I. POTTER AND BARLOWE
Darryl had been in one of his moods for a week, and he seemed to find a valve for it that night at the bar. “All you clowns pipe down,” he said.
Nobody paid much attention. Glen Campbell kept playing on the jukebox. Pool balls clacked around the table in back. A couple of guys from the garage across the street threw darts in the corner, still in their grease-stained coveralls. The old-timers down the bar went right on bitching about whatever they figured needed bitching about today, and Mike Barlowe sat on his stool, nursing a beer, wondering what it would take to fix his life. More or less Tuesday at the Elbow Room.
Darryl said, “Hal, gimme the thing.” Hal wiped the bar with one hand, slid the remote over with the other. Darryl gave Mike a nudge and punched up the volume on the Elbow’s only television, a raggedy Magnavox Hal kept bolted over the back-bar mirror on a shelf made out of angle iron and a plank of warped plywood.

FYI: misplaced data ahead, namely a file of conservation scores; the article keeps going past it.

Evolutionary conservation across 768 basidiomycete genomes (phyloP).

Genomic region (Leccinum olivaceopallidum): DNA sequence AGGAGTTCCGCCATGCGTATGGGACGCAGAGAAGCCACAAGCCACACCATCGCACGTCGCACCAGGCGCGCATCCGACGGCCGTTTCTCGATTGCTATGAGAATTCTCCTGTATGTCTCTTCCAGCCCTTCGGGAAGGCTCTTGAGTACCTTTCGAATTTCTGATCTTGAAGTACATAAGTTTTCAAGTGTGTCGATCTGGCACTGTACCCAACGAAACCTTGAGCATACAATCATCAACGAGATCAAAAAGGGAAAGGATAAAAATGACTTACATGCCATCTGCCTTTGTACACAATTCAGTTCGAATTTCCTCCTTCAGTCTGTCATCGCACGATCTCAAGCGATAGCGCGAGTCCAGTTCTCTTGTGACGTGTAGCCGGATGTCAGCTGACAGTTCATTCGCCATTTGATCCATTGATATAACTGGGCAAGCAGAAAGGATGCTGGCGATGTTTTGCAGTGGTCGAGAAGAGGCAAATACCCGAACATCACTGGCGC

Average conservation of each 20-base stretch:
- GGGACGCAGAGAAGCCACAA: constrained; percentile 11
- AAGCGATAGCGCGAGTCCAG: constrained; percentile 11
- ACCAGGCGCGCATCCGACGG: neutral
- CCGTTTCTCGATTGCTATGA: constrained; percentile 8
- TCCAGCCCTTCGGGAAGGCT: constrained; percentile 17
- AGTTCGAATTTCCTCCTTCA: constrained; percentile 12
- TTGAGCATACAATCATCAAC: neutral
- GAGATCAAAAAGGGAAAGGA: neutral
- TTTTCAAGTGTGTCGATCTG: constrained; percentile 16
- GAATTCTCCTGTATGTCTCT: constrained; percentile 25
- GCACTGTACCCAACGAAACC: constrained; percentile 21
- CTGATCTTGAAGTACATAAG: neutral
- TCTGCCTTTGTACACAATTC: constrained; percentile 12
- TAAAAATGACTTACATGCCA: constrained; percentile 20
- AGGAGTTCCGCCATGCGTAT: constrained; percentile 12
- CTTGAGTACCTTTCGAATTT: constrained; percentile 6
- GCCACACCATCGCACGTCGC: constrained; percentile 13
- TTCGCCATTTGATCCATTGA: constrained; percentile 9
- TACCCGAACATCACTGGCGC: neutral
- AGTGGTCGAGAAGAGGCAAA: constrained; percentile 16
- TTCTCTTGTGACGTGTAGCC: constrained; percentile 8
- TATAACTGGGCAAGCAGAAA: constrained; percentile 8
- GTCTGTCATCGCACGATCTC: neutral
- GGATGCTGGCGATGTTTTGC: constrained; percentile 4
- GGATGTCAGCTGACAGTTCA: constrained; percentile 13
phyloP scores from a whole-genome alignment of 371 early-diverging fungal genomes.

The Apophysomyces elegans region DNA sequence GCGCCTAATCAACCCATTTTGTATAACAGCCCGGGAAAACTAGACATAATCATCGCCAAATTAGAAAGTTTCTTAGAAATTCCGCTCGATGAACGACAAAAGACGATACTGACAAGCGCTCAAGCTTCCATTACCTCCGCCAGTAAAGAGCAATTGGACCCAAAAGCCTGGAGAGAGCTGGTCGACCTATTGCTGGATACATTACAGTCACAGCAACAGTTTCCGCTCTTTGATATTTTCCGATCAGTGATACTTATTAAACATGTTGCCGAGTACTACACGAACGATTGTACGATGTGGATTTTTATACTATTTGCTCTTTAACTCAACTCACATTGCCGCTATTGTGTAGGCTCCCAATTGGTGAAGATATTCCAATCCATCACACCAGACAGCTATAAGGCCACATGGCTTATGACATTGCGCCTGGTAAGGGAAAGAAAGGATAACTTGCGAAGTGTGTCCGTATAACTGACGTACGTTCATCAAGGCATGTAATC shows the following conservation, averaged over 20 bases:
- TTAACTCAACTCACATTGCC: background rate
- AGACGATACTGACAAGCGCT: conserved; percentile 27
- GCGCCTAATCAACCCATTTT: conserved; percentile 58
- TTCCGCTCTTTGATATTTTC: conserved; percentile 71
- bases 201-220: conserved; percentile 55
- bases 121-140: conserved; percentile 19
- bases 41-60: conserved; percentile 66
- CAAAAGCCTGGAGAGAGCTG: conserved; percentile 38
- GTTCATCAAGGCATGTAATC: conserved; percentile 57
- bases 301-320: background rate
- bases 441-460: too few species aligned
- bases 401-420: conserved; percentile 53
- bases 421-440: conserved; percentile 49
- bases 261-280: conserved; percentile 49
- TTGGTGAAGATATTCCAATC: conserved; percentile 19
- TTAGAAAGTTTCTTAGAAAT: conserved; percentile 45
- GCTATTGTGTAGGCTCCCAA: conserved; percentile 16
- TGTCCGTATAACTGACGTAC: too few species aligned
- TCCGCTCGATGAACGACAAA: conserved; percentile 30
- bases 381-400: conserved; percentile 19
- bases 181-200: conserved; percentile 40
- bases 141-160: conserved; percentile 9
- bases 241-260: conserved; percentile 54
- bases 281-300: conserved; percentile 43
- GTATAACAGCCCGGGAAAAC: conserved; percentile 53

Mike looked and saw that they were doing a story about Becky Morse on the ten o’clock news. At first he wondered why, and then the reporter told him: April 7. Five years tomorrow since the crash.
“Tell you right now where the hell this is going,” Darryl Potter said.
Mike watched as they reran the same bygone photo from the Morse kid’s senior yearbook: same honey hair, same pretty smile. A heartbreaker. The picture cut to file footage of cops and EMTs, a dark highway strewn with wreckage, emergency lights strobing wet pavement and scattered glass.
Now came the girl’s mother, Lily Morse, looking older than Mike remembered. She spoke to the reporter from a couch in a living room he remembered better than he’d have preferred. In a minute the picture cut again to some white-haired state senator with a face full of eyebrows, talking to the camera about whether or not they’d ever pass a new law.